|A global perspective on burn care|
|Friday, 01 March 2013|
“One world, one standard of burn care” was the focus at the 16th Congress of the International Society for Burn Injuries, held in Edinburgh from the 10-13 September 2012
The International Society for Burn Injuries (ISBI) hosts an international congress every two years with the purpose of bringing together physicians, surgeons, nurses, physiotherapists and research scientists in the field of burn care. This year’s meeting was held over four days in the Edinburgh International Conference Centre and comprised 1200 attendees from almost 100 different countries. It was the first ISBI congress to be held in Edinburgh since the society’s inauguration in 1965.
The congress theme of “one world, one standard of burn care” captured the contrast between levels of care in low and high income countries and reflected the society’s goal of standardising the management of burns worldwide.
The presidential symposium focused on the importance of global prevention in reducing morbidity from burns. Previous successes such as changing the practise of ground level cooking in rural India and installing thermostatic heat valves to control water temperature in the UK were used to demonstrate the role of public health in primary prevention of burn injuries.
The plenary session on burn philanthropies included speakers from the WHO and put forth the controversial idea of improving ‘branding’ of burn care charities, to increase philanthropic interest in a similar way to successful cleft palate organisations like ‘Smile Train’ and ‘Operation Smile’.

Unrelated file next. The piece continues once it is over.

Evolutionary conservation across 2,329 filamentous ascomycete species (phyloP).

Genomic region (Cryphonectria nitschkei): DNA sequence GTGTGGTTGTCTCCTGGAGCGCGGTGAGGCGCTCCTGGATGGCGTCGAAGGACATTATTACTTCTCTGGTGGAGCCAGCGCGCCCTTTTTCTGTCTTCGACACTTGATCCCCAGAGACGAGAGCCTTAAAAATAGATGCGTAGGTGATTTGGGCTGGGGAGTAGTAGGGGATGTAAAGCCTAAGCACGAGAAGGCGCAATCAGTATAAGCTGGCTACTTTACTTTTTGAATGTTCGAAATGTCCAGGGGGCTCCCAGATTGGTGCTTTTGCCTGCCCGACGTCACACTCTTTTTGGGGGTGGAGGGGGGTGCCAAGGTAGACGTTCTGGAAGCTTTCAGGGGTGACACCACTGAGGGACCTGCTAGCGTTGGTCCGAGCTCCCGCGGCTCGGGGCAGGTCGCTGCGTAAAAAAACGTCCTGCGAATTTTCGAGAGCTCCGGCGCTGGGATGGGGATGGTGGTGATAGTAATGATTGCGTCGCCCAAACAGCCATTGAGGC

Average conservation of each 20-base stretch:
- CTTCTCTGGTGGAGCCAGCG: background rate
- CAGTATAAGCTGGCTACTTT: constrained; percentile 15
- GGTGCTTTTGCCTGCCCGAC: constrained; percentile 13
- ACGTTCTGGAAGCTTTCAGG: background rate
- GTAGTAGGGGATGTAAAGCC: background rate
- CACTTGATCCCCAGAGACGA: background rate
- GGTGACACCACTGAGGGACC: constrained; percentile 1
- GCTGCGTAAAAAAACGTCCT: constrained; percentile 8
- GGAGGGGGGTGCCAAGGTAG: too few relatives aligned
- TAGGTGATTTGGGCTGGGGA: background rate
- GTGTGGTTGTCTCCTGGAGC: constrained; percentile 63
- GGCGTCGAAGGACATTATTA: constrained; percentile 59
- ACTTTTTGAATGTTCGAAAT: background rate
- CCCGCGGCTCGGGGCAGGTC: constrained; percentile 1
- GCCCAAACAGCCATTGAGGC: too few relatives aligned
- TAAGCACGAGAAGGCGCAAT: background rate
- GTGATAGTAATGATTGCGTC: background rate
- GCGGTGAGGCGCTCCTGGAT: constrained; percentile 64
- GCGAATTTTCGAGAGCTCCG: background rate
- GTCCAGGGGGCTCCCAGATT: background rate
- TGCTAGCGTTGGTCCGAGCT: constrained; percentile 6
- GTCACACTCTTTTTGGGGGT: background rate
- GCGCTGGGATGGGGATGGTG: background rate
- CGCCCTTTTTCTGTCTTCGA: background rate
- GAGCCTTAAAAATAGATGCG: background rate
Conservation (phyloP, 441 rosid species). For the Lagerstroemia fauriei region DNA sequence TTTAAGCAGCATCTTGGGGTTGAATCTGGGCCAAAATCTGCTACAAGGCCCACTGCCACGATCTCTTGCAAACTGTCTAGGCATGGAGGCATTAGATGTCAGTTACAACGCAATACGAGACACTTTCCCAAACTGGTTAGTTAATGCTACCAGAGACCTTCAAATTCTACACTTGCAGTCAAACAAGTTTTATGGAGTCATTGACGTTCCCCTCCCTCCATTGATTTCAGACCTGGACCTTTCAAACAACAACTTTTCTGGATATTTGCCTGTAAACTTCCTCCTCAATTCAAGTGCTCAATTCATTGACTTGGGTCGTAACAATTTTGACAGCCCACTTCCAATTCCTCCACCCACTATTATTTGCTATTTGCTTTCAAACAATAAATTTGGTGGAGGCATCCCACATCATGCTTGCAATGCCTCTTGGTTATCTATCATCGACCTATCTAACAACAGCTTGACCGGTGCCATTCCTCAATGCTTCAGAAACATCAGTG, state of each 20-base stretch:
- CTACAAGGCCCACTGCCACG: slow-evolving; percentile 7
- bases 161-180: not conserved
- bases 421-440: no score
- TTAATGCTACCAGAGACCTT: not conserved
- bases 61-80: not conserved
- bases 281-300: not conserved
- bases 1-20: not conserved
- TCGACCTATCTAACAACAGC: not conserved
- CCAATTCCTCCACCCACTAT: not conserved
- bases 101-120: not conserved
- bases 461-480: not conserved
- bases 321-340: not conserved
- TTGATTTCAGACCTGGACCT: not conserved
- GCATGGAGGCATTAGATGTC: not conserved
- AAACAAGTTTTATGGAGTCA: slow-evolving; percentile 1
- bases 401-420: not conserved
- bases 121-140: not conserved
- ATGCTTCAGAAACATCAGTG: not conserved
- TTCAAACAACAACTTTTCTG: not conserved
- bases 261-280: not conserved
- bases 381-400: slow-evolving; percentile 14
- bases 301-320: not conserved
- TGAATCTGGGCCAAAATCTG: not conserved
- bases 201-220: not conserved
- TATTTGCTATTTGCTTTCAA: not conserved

Free paper sessions on burn rehabilitation demonstrated the difference in resources for burn care across the world. This comprised a vast array of presentations from those studying the efficacy of cutting-edge orthotics to community innovations such as the Sunshine rehabilitation centre in Taiwan, where survivors of major burns are encouraged to socialise and reintegrate in society.
Acute burn care was also explored, with a session on disaster management covering the lessons learned from the 9/11 and Volendam disasters. The symposium also featured a talk from Colonel Alan Key, the defence advisor for NATO Burns Group, who discussed the provisions made against a major UK burn disaster.
The meeting culminated in the AB Wallace lecture, sponsored by the British Burn Association who co-hosted the congress. This lecture is made annually by a pioneer in burn care and was given by Dr David Herndon, whose fluid and dynamic lecture on hypermetabolism in burn injury showed the culmination of a lifelong career of research in this field.
Congresses such as these not only allow specialists to exchange ideas and information, but are also vital for trainees in inspiring careers and capturing the zeitgeist of international research in the vibrant and global field of burn care.
Foundation Year 1 Doctor, Royal Infirmary of Edinburgh